This article is an 'oldie' but its message is important
Author: Tim Radford
Edward Gibbon opened chapter seven of volume one of the Decline and Fall of the Roman Empire with a set of characteristic sentences about power and stability and hereditary monarchy. In the cool shade of retirement, he mused, one might try to devise an imaginary form of government bestowed on the most worthy by the free and incorrupt suffrage of the whole community: experience, however, teaches otherwise.
"The army is the only order of men sufficiently united to concur in the same sentiments, and powerful enough to impose them on the rest of their fellow-citizens; but the temper of soldiers, habituated at once to violence and to slavery, tenders them very unfit guardians of a legal or even a civil constitution," he wrote.
"Justice, humanity or political wisdom, are qualities they are too little acquainted with in themselves, to appreciate them in others. Valour will acquire their esteem, and liberality will purchase their suffrage; but the first of these merits is often lodged in the most savage breasts; the latter can only exert itself at the expense of the public; and both may be turned against the possessor of the throne, by the ambition of a daring rival."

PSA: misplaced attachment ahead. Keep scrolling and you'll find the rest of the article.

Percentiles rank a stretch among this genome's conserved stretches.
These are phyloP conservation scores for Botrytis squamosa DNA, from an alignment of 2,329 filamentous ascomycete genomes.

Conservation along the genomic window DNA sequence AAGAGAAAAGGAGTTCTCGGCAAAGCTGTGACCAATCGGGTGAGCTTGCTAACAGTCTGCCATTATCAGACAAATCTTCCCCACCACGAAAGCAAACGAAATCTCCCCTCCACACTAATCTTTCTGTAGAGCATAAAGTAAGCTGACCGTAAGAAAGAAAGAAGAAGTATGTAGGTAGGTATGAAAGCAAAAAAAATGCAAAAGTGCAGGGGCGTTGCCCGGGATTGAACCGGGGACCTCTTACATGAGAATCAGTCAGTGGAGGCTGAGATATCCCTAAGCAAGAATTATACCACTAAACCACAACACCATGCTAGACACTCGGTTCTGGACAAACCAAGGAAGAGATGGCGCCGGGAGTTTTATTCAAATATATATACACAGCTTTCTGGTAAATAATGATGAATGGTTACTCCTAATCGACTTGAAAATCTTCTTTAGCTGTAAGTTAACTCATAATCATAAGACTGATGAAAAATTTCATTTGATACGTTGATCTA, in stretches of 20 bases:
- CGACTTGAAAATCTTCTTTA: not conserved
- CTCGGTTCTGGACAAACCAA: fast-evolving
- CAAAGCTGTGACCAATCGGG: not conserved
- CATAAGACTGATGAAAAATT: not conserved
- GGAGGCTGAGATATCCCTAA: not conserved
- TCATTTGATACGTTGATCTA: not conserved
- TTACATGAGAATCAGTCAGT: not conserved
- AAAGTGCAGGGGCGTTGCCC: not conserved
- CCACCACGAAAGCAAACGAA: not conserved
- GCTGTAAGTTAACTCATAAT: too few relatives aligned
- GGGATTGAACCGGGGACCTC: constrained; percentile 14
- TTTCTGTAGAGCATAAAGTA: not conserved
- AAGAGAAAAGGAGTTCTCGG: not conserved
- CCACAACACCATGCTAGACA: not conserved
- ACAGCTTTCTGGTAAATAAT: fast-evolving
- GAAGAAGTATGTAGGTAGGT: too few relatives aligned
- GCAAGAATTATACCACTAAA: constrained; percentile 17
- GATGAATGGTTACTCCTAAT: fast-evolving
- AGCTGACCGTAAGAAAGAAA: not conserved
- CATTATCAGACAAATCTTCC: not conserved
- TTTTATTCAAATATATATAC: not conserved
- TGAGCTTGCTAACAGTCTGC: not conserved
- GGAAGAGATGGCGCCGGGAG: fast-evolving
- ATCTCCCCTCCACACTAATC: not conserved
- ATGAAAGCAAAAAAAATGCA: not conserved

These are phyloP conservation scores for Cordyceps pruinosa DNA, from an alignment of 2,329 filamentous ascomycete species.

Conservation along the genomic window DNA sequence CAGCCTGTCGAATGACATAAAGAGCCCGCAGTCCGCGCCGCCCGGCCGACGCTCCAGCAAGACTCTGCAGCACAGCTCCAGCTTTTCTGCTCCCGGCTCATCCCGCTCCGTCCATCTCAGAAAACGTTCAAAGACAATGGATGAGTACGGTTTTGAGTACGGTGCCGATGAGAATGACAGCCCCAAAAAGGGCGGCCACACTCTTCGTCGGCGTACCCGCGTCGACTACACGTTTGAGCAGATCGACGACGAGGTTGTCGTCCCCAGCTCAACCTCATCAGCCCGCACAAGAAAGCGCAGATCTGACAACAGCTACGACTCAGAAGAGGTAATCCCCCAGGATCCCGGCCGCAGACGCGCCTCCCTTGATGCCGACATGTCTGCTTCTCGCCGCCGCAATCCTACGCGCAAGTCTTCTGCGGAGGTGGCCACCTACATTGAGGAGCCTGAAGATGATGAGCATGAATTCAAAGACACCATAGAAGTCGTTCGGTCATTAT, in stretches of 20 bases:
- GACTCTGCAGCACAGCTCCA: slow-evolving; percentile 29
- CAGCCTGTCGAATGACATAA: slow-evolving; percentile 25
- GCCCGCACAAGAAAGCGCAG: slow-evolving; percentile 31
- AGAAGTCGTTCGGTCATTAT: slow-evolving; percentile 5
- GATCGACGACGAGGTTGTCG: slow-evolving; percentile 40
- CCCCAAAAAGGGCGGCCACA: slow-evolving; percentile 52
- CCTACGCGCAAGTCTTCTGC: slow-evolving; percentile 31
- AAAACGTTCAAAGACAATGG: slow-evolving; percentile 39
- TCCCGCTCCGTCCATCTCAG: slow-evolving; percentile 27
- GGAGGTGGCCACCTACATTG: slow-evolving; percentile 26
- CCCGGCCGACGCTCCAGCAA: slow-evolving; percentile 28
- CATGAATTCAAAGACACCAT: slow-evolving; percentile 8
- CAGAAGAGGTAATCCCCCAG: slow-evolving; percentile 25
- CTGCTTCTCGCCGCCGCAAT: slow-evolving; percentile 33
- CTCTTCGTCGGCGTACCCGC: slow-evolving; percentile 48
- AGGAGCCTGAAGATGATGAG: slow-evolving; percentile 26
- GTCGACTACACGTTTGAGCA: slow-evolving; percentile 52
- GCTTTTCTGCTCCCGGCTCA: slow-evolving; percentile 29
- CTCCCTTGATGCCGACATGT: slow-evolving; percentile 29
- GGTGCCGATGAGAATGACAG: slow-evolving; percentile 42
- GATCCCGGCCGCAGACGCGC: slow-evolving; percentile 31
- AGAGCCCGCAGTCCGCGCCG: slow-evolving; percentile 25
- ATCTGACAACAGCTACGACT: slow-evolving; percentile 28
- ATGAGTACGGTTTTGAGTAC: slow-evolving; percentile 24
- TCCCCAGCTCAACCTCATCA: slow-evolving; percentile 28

All this was a preface to the story of Maximin, the giant barbarian who seized the imperial purple from Alexander Severus in AD 235. He might have been talking about Francisco Franco of Falangist Spain, Idi Amin of Uganda, Jean-Bédel Bokassa of the Central African Republic, Leopold Galtieri of Argentina, Augusto Pinochet of Chile, the colonels who seized power in Greece from 1967-1974, or the military junta that terrorises Burma now. There, in a few elegant 18th century sentences about 3rd century Rome, is a brief and brutal lesson in the political history of the 20th century.
All scholarship has its rewards, but history is the one that might deliver the richest rewards of all: if we learn from it, we might gain from it.